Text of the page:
Jerry Lawler

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Real Name - Jerry Lawler
Birthdate - 11/12/49
5'10" 214 lbs. - Memphis, TN

Aliases - Hawaiian Flash

Athletic background - Wrestling (Memphis State)

Teachers - Jackie Fargo, Sam Bass

Professional background - Arkansas, Memphis(`70), Alabama(`70-`73), Memphis(`73-`85), AWA(`78-`88), Singapore(`86), Memphis, WCCW(`88-`89), USWA(`89-`97), WWF(`93-`01), Indies(`97-), MCW(`01), XWF(`01), WWF/WWE(`01-)

Groups - n/a

Peak Years - `78-`89

Career Highlights -
- Is pushed as the top star in Memphis with a major title quest before facing NWA Champion Jack Brisco
- Has one of the most publicized feuds ever with comedian Andy Kaufman
- Defeats Kerry Von Erich due to blood loss to win the WCCW title
- In 1988, Lawler wins the AWA world, World Class Texas American, and first USWA title
- Comes into the WWF with a high-caliber and long-running feud with Bret Hart

Finisher(s) -
- Piledriver

Favorites -
- Fistdrop from Second Turnuckle
- Back Suplex
- Punch

Ringwork Rating -
move set - 6
science - 2
aerial - 2
power - 6
strikes - 8

Intangible Rating -
entertainment - 10
selling - 8
bumping - 8
carrying - 10
heat - 10
legacy - 7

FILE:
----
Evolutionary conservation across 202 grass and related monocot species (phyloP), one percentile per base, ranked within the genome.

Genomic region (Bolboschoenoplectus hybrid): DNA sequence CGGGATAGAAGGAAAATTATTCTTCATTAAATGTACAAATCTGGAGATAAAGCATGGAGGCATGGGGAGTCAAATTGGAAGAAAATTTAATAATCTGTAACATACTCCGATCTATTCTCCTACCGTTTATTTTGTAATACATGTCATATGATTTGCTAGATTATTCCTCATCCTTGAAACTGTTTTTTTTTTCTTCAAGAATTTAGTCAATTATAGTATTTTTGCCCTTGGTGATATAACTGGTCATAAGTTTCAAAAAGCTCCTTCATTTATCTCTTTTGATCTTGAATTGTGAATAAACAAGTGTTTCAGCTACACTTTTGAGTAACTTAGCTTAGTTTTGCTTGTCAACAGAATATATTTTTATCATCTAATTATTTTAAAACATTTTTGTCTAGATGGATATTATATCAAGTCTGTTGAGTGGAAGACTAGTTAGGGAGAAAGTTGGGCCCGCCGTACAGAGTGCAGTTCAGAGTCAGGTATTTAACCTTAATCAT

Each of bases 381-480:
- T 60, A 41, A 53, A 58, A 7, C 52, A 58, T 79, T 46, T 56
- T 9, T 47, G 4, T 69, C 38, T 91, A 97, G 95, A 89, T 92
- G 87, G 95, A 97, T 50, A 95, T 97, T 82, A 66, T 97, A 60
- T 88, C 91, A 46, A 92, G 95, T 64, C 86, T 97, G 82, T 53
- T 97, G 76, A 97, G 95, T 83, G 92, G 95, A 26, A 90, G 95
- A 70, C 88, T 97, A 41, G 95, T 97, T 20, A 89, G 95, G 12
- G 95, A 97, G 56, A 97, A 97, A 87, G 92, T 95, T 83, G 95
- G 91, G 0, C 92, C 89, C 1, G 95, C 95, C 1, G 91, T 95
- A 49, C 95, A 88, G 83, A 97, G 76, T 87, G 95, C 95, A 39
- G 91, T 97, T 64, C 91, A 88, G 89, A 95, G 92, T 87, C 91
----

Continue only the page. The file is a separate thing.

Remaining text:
Place in History - Easily the most famous of the Memphis wrestlers, Jerry Lawler's aptitude for that genre of wrestling made it one of the hottest territories and one Vince MacMahon could never bulldoze. Lawler's loyality definitely made sure of that and he managed to become the "King of Memphis," though not the mayor. He broke in by the oddest means - drawing pictures of the local workers. Lawler's ability to always be "on" and carry anyone and everyone made him a babyface counterpart to classic heel carriers like Flair and Race. When Lawler finally stepped into the WWF, it was on his own terms and he continued to be a regional powerhouse with the USWA and later MCW. The WWF got an excellent color commentator who was witty and at times insightful, but he knew his role - add color! Lawler, the master of the Memphis-style, was able to adapt with the WWF, which played more off that style than any other (aside from Vince Sr.'s WWWF style of course). He continues to be one of the better-drawing "legends" on the indy level and at the same time is decent announcer and performer.